How to Format the TimeSpan Property in VB.Net

Written by brian kemple
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How to Format the TimeSpan Property in VB.Net
TimeSpan can be utilised in a wide variety of applications. (Jupiterimages/ Images)

The VB.Net TimeSpan object represents a time interval, either time elapsed in the past, a current duration of time or a duration of time yet to come. TimeSpan can be employed in a wide variety of constructions, including data entry, calculations, generation and modulation of reports, and any other number of front or back end applications. TimeSpan accepts a large number of properties, methods, and operators, and can specify days, hours, minutes, seconds, and even milliseconds.

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    To initiate a set of specified TimeSpan values, a variable needs to be declared as a new TimeSpan() object. For example: "Dim ts Elapsed As New TimeSpan(2,30,0)." TimeSpan() accepts one constructor variable, such as TimeSpan(Int64), for ticks; three variables, such as TimeSpan(Int32, Int32, Int32), for hours, minutes, and seconds; four variables, TimeSpan(Int32, Int32, Int32, Int32), for days, hours, minutes, and seconds, and five variables, TimeSpan(Int32, Int32, Int32, Int32, Int32), for days, hours, minutes, seconds, and milliseconds. Our example above, TimeSpan(2,30,0), when converted and called, would display a span of 2 hours, 30 minutes, and 0 seconds.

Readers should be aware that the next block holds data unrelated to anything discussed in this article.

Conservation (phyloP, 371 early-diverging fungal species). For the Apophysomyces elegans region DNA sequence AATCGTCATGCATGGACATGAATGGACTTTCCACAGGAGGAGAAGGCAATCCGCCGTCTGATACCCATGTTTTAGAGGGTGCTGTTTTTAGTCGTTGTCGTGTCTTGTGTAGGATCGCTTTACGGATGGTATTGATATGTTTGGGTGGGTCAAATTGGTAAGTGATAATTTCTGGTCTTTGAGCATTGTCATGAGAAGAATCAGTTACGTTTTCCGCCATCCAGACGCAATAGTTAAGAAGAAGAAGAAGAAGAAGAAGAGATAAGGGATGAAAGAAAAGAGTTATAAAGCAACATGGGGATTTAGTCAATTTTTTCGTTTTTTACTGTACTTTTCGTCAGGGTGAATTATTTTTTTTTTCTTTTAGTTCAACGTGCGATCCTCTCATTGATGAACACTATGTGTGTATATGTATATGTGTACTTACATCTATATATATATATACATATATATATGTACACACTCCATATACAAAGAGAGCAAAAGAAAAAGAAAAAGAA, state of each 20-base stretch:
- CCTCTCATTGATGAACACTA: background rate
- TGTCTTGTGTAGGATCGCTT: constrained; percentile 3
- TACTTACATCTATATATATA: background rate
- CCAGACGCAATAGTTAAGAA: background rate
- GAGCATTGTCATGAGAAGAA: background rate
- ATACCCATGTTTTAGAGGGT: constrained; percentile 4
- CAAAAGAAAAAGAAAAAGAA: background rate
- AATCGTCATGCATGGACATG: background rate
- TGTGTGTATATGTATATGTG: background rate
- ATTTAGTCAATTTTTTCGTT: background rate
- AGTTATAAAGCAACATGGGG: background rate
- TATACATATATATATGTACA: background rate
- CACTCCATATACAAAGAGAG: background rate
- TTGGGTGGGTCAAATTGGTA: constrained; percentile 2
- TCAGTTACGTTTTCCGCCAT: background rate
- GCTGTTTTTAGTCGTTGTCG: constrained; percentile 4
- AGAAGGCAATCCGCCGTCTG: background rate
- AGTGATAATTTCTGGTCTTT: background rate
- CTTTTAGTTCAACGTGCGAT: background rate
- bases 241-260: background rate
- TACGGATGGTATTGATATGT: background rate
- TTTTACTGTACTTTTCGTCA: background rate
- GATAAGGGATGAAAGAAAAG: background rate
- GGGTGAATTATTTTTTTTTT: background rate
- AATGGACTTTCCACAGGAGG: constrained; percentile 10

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    Although TimeSpan() can be converted and utilised in a wide variety of ways, the simplest method for displaying its values with minimal formatting is the ToString method. Simply declare a new variable as a string and set its value to that of the TimeSpan(). Example: "Dim strElapsed As String = ts Elapsed." When the string is called or assigned to a front end object, it will display as DD.HH:mm:ss:ms, according to how many constructor variables are used.

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    However, if one wants to have more specified formatting in their TimeSpan(), its values will have to be converted to a DateTime(). To do this, declare a new DateTime() with the assigned TimeSpan() including its constructors called. For example: "Dim dtElapsed As New DateTime(tsElapsed.Ticks)." The newly set DateTime() can either be formatted according to standard DateTime() methods, such as LongDate or ShortDate, or, because DateTime is more flexible in its conversions, it can be converted to a String and formatted subsequently.

Tips and warnings

  • Depending on your application, you may want to experiment with different conversion and call methods to produce the most efficacious result from your TimeSpan().

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